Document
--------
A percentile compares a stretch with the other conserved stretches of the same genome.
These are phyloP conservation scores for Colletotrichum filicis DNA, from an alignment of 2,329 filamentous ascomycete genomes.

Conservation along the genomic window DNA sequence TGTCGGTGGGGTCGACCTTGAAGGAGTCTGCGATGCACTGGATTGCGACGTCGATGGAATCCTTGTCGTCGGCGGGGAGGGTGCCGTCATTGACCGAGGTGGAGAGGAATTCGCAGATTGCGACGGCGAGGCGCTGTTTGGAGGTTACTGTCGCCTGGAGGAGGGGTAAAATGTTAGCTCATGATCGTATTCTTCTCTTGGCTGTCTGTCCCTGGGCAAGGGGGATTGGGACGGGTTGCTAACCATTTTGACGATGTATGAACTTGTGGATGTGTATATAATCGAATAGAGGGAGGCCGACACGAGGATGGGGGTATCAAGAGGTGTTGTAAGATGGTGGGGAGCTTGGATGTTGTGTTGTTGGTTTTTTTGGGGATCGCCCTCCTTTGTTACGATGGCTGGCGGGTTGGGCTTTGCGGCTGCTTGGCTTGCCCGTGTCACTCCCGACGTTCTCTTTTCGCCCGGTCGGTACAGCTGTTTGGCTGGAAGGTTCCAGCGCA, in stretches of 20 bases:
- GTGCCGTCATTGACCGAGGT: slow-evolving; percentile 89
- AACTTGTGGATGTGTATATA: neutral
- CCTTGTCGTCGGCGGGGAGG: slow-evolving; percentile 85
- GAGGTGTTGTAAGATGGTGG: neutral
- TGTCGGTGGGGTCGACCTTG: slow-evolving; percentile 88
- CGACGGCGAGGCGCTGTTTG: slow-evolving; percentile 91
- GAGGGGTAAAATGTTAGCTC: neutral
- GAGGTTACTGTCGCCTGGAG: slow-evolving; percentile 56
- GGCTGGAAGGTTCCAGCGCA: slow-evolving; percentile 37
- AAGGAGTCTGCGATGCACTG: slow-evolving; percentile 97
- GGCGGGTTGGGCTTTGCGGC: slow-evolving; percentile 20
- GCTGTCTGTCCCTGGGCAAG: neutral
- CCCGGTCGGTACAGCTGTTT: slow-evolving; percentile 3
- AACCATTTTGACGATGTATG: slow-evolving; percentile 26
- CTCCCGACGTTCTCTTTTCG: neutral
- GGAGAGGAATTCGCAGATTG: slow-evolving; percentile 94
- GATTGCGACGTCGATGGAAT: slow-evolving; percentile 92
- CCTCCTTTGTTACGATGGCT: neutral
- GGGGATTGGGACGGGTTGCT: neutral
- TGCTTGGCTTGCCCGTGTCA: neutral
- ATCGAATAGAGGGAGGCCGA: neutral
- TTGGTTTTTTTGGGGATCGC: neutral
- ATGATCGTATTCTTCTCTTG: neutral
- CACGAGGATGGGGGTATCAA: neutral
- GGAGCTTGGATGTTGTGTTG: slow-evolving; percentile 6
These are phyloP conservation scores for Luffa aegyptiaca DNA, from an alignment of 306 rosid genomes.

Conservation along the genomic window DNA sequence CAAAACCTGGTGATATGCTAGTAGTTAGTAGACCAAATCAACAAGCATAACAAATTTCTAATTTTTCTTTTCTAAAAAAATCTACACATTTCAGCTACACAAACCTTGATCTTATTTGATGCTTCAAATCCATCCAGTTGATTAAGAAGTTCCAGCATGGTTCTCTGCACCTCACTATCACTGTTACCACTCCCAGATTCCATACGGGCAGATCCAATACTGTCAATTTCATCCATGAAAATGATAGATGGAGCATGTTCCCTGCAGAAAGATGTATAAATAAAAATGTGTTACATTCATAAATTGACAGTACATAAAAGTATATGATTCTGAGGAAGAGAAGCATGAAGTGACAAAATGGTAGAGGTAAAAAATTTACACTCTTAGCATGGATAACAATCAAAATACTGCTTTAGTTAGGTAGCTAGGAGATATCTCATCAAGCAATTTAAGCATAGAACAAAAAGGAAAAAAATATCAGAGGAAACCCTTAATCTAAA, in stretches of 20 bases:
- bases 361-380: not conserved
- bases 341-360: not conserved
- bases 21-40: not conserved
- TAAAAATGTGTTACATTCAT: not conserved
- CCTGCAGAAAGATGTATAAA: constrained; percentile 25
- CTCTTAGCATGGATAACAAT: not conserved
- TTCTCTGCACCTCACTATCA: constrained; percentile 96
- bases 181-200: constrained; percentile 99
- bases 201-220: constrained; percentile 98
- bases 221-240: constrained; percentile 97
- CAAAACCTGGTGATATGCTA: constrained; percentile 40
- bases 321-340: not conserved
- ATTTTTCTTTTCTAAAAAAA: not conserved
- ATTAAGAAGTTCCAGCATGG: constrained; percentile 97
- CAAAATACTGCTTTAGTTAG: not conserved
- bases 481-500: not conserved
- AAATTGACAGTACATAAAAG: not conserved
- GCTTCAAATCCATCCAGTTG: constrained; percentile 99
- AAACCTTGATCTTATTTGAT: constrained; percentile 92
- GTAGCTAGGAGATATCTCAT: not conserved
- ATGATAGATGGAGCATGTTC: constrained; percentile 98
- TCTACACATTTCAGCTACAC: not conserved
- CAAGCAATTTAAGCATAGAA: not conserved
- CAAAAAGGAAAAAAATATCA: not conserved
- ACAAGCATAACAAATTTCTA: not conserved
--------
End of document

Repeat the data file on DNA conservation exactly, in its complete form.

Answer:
A percentile compares a stretch with the other conserved stretches of the same genome.
These are phyloP conservation scores for Colletotrichum filicis DNA, from an alignment of 2,329 filamentous ascomycete genomes.

Conservation along the genomic window DNA sequence TGTCGGTGGGGTCGACCTTGAAGGAGTCTGCGATGCACTGGATTGCGACGTCGATGGAATCCTTGTCGTCGGCGGGGAGGGTGCCGTCATTGACCGAGGTGGAGAGGAATTCGCAGATTGCGACGGCGAGGCGCTGTTTGGAGGTTACTGTCGCCTGGAGGAGGGGTAAAATGTTAGCTCATGATCGTATTCTTCTCTTGGCTGTCTGTCCCTGGGCAAGGGGGATTGGGACGGGTTGCTAACCATTTTGACGATGTATGAACTTGTGGATGTGTATATAATCGAATAGAGGGAGGCCGACACGAGGATGGGGGTATCAAGAGGTGTTGTAAGATGGTGGGGAGCTTGGATGTTGTGTTGTTGGTTTTTTTGGGGATCGCCCTCCTTTGTTACGATGGCTGGCGGGTTGGGCTTTGCGGCTGCTTGGCTTGCCCGTGTCACTCCCGACGTTCTCTTTTCGCCCGGTCGGTACAGCTGTTTGGCTGGAAGGTTCCAGCGCA, in stretches of 20 bases:
- GTGCCGTCATTGACCGAGGT: slow-evolving; percentile 89
- AACTTGTGGATGTGTATATA: neutral
- CCTTGTCGTCGGCGGGGAGG: slow-evolving; percentile 85
- GAGGTGTTGTAAGATGGTGG: neutral
- TGTCGGTGGGGTCGACCTTG: slow-evolving; percentile 88
- CGACGGCGAGGCGCTGTTTG: slow-evolving; percentile 91
- GAGGGGTAAAATGTTAGCTC: neutral
- GAGGTTACTGTCGCCTGGAG: slow-evolving; percentile 56
- GGCTGGAAGGTTCCAGCGCA: slow-evolving; percentile 37
- AAGGAGTCTGCGATGCACTG: slow-evolving; percentile 97
- GGCGGGTTGGGCTTTGCGGC: slow-evolving; percentile 20
- GCTGTCTGTCCCTGGGCAAG: neutral
- CCCGGTCGGTACAGCTGTTT: slow-evolving; percentile 3
- AACCATTTTGACGATGTATG: slow-evolving; percentile 26
- CTCCCGACGTTCTCTTTTCG: neutral
- GGAGAGGAATTCGCAGATTG: slow-evolving; percentile 94
- GATTGCGACGTCGATGGAAT: slow-evolving; percentile 92
- CCTCCTTTGTTACGATGGCT: neutral
- GGGGATTGGGACGGGTTGCT: neutral
- TGCTTGGCTTGCCCGTGTCA: neutral
- ATCGAATAGAGGGAGGCCGA: neutral
- TTGGTTTTTTTGGGGATCGC: neutral
- ATGATCGTATTCTTCTCTTG: neutral
- CACGAGGATGGGGGTATCAA: neutral
- GGAGCTTGGATGTTGTGTTG: slow-evolving; percentile 6
These are phyloP conservation scores for Luffa aegyptiaca DNA, from an alignment of 306 rosid genomes.

Conservation along the genomic window DNA sequence CAAAACCTGGTGATATGCTAGTAGTTAGTAGACCAAATCAACAAGCATAACAAATTTCTAATTTTTCTTTTCTAAAAAAATCTACACATTTCAGCTACACAAACCTTGATCTTATTTGATGCTTCAAATCCATCCAGTTGATTAAGAAGTTCCAGCATGGTTCTCTGCACCTCACTATCACTGTTACCACTCCCAGATTCCATACGGGCAGATCCAATACTGTCAATTTCATCCATGAAAATGATAGATGGAGCATGTTCCCTGCAGAAAGATGTATAAATAAAAATGTGTTACATTCATAAATTGACAGTACATAAAAGTATATGATTCTGAGGAAGAGAAGCATGAAGTGACAAAATGGTAGAGGTAAAAAATTTACACTCTTAGCATGGATAACAATCAAAATACTGCTTTAGTTAGGTAGCTAGGAGATATCTCATCAAGCAATTTAAGCATAGAACAAAAAGGAAAAAAATATCAGAGGAAACCCTTAATCTAAA, in stretches of 20 bases:
- bases 361-380: not conserved
- bases 341-360: not conserved
- bases 21-40: not conserved
- TAAAAATGTGTTACATTCAT: not conserved
- CCTGCAGAAAGATGTATAAA: constrained; percentile 25
- CTCTTAGCATGGATAACAAT: not conserved
- TTCTCTGCACCTCACTATCA: constrained; percentile 96
- bases 181-200: constrained; percentile 99
- bases 201-220: constrained; percentile 98
- bases 221-240: constrained; percentile 97
- CAAAACCTGGTGATATGCTA: constrained; percentile 40
- bases 321-340: not conserved
- ATTTTTCTTTTCTAAAAAAA: not conserved
- ATTAAGAAGTTCCAGCATGG: constrained; percentile 97
- CAAAATACTGCTTTAGTTAG: not conserved
- bases 481-500: not conserved
- AAATTGACAGTACATAAAAG: not conserved
- GCTTCAAATCCATCCAGTTG: constrained; percentile 99
- AAACCTTGATCTTATTTGAT: constrained; percentile 92
- GTAGCTAGGAGATATCTCAT: not conserved
- ATGATAGATGGAGCATGTTC: constrained; percentile 98
- TCTACACATTTCAGCTACAC: not conserved
- CAAGCAATTTAAGCATAGAA: not conserved
- CAAAAAGGAAAAAAATATCA: not conserved
- ACAAGCATAACAAATTTCTA: not conserved